Why is I don't know a church distinctive? We don’t know. Why is it then on this list? We’re not sure. What was Jesus’ original last name? No idea. Where is JR? We’re not at liberty to disclose that information. You see, there’s a lot we don’t know, and we just have to be okay with that. What we can know is more than enough, and so much of the antagonism between Christianity and the rest of the world comes from Christians claiming to know things that are beyond all human knowing.

Who, for example, gets the heavenly thumbs up versus the doom and gloom thumbs down? Or why did this bad thing happen to me while that good thing happened to you? Church folks are often asked these kinds of question—Do you think I’m going to hell?Why did your "loving" God allow this calamity? The sad thing is that we often have the pretense to think we know the answers.

What are Your Questions?

A couple of thoughts. First, on a societal level, the truth is that these provocations are most most often raised by the Christians. Maybe not in the moment—they're not the best conversation starters—but they certainly are a gauntlet thrown down by vocal segments of Christianity at the world outside its walls. Christians often seem to think that the final resting place of our disembodied souls, whether heaven or hell, is the primary issue that we each face, and that there are clear criteria for making that determination that Christians know and must declare to the world. Or that bad things that happen to individuals or people groups can be explained by simple deviations from God's rules.

But for many, an interest in Jesus is piqued not by fear of unquenchable fire or worries of misbehavior, but by other apparently more pressing issues. Can Jesus help me think through how to get along better with people? Is there any here-and-now substance to his spiritualness? Can he really make the world a better place? Perhaps you have questions of your own. But whatever they are, we want to focus on the real issues that you are raising, not force you to confront ours. We might not know the answers, but your wonderings about Jesus or faith or spirituality have probably been rattling around in our not-yet-disembodied souls too, and we’ll be happy to wonder with you.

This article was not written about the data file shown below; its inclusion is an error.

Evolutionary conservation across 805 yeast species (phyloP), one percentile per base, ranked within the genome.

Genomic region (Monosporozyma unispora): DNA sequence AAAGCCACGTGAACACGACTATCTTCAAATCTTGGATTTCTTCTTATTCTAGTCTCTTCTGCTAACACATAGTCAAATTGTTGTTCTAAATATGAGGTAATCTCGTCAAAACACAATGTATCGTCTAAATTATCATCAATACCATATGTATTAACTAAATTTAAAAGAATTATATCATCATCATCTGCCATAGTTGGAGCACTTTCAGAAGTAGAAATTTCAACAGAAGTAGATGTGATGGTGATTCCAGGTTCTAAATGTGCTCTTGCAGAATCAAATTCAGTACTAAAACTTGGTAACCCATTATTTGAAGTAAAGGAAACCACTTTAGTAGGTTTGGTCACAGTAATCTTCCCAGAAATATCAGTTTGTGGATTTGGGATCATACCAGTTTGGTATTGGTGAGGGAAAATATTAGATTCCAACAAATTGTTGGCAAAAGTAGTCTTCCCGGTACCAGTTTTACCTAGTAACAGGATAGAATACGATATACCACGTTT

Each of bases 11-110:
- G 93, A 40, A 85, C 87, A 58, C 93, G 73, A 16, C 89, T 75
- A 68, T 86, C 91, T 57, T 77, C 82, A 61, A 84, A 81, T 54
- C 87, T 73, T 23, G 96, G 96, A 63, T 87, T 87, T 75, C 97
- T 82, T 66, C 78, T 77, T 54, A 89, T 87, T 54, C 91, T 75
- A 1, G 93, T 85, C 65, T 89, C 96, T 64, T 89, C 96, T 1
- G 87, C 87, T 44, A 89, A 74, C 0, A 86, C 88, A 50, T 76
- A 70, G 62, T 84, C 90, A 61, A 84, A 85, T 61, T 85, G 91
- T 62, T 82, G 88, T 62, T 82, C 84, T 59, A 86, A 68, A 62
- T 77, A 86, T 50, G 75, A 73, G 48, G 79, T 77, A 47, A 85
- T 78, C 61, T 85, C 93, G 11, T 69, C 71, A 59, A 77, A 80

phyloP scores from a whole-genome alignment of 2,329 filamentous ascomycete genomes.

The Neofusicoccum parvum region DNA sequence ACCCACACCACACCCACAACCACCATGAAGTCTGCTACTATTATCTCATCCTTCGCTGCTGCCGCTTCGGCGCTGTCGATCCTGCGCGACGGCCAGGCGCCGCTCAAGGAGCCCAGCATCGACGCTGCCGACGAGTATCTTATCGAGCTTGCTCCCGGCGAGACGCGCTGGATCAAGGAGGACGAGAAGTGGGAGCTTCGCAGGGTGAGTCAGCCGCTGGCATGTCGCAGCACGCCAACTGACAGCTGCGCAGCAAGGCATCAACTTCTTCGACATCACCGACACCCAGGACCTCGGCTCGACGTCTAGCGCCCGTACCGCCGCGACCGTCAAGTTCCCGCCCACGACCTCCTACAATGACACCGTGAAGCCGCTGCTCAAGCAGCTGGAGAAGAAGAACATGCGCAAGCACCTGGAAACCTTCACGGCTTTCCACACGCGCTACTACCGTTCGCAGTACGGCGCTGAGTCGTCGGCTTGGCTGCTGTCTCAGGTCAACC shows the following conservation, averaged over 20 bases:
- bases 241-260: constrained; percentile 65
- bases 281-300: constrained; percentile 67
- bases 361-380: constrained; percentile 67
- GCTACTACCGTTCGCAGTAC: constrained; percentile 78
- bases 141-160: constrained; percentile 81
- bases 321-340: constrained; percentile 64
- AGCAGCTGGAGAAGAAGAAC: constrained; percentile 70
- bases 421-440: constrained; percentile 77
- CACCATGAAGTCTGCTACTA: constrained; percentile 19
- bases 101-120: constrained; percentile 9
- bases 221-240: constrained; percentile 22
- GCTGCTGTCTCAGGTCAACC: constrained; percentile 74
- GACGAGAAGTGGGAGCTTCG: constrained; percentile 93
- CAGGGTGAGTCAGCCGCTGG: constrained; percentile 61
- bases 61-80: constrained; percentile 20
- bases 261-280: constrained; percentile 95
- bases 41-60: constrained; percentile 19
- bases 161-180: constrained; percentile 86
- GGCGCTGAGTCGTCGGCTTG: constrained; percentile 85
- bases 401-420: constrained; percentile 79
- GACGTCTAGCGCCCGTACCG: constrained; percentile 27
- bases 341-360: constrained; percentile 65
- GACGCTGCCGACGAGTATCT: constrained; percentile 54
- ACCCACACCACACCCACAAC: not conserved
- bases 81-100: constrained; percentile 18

We Can't Know

Second, Jesus says straight out that for many of the big questions, not knowing is the only choice. With ultimate personal outcome, for example, Jesus says that while the quality and substance of our lives will be evaluated—“people will have to give an account (Mat 12:36)”—the evaluator will be God himself, who alone has full access to all the relevant information.

Jesus purposely and repeatedly provokes human would-be judgers through his life and his stories: a father extravagantly loves his reprobate son, workers who show up late get paid just as much as the early birds, a bad guy “gets in” just under the wire. And in a story specifically about the Evaluation, when God puts on his divine sorting hat and says to some nervous farmyard animals either “Slytherin” or “Griffindor”, the primary emotion experienced by all is neither elation nor anger nor horror nor joy, but surprise! I’m in? How did that happen? I’m not in--Impossible! I demand a recount!

The bottom line for this issue and so many others is that in spite of our desperate desire to know, knowledge is withheld. We must be comfortable with ignorance because it’s the only option. By trying to know, we focus valuable effort and energy on the wrong questions, and if we pretend to know, we cause only antagonism and strife. In light of all this, Jesus makes a simple suggestion: “Do not judge, and you will not be judged. Do not condemn, and you will not be condemned.” Sounds like a good deal to us.

There's So Much More

In the end, while Jesus cares deeply and personally for each human, his thoughts and energies are focused beyond us as individuals into eternity. He is after recreating human society as a functional, loving, powerful and united force. He is breathing his life into all of creation, the entire cosmos. He is about justice and love and peace and truth. And he invites us to come along for the ride!